Augustine research

Research Interests

Research in the Augustine / Hughes laboratory is highly interdisciplinary bridging the disciplines of chemistry, physics, engineering and biology. We are interested in the surface science of materials that have potential applications in biomedical devices. Understanding the surface chemistry of polymers is critical to control and manipulate biological materials in a biomedical device. We use a variety of microscopy, spectroscopy and microfabrication technologies to control polymeric thin films, and to understand their morphology and chemistry.


Nanocomposite Polymer Crystallization Kinetics

Nanocomposite thin films composed of poly(methyl methacrylate) and polyhedral oligomeric silsequioxane (POSS-MA) exhibit properties that are hybrid between a traditional organic polymer like PMMA and an inorganic oxide like SiO2. POSS-MA has properties that can be controled based on the amount of POSS that is incorporated into the PMMA backbone. We have studied how an O2 plasma environment affects the surface wetting properties of POSS-MA films (Langmuir 2007)and are currently studying the crystallization kinetics of POSS-MA in-situ and in real-time using AFM.
Current Student (s): Skylar White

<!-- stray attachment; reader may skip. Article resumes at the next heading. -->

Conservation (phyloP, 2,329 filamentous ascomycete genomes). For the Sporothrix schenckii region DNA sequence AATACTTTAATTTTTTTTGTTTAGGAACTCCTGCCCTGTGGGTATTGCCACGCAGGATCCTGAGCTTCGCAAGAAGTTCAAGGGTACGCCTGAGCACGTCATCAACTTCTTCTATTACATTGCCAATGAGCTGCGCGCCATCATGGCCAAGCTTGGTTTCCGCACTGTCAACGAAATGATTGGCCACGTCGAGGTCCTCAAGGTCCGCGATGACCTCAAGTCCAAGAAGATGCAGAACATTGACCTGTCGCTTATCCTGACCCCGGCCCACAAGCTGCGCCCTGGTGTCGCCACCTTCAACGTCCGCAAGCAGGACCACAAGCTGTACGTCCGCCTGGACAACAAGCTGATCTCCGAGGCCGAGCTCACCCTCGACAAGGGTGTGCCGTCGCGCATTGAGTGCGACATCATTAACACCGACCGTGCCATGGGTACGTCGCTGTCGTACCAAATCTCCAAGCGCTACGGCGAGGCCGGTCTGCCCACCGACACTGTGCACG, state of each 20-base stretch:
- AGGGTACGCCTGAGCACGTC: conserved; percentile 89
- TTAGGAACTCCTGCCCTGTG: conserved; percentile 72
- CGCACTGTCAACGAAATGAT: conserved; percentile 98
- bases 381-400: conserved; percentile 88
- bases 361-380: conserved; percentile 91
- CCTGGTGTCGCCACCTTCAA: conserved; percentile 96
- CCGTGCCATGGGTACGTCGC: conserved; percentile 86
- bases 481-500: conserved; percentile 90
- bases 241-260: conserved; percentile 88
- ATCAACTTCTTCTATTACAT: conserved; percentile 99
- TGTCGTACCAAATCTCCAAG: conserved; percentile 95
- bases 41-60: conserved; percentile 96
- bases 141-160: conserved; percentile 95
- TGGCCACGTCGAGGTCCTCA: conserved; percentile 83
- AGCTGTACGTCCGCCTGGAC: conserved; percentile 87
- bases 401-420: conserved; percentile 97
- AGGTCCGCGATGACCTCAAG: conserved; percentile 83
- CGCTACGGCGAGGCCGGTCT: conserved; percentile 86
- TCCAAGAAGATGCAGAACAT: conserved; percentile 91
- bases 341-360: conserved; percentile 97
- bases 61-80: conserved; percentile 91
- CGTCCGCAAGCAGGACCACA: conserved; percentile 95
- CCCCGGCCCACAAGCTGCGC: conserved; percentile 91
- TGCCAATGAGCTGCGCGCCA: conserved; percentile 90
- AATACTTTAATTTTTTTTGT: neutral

pmma membrane

Microfluidic Device Fabrication

We collaborate with Prof. James Landers (U. Virginia Chemistry), Prof. Marcel Utz (U. Virginia Mechanical Engineering) and Prof. Matthew Begley (UC Santa Barbara Mechanical Engineering) on the fabrication and characterization of microfluidic devices.
Current Student (s): Alex Burant
au adhesion

Au Film Adhesion To Polymeric Surfaces

Metal adhesion to polymer surfaces is critical for a variety of device technologies such as sensors, lab-on-a-chip, and displays. Au is a commonly used interconnnect metal, but is notoriously difficult to stick to most surfaces since it is so inert. We have been developing a methodology to pre-treat PMMA surfaces with organic solvents which increases the Au adhesion by a factor of five compared to untreated or O2 plasma treated surfaces.
Current Student (s): Alan Mo, Stefan Jobe, Victoria Brown

Nanoscience Education

I am also interested in nanoscience education and introducing nanoscience experiments into the undergraduate curriculum. I collaborate extensively with Dr. Scott Paulson and Costel Constantin (JMU Physics) and Dr. Kevin Caran and Dr. Barbara Reisner (JMU Chemistry) in nanoscience education initiatives. Our work was featured in an ACS Symposium Series Book Chapter (2009).
Current Student (s):



Our work over the years has been funded by a variety of Federal and private organizations, but most of the work has been funded by the Polymers Program in the Division of Materials Research at the National Science Foundation.

Current Funding

NSF-DMR #1005641 "RUI: Phase Kinetics and Surface Modification of Nanocomposite Polymer Thin Films"
NSF-DMR #0851367 "An Interdisciplinary Materials Science REU Program at James Madison University"

nsf fulbright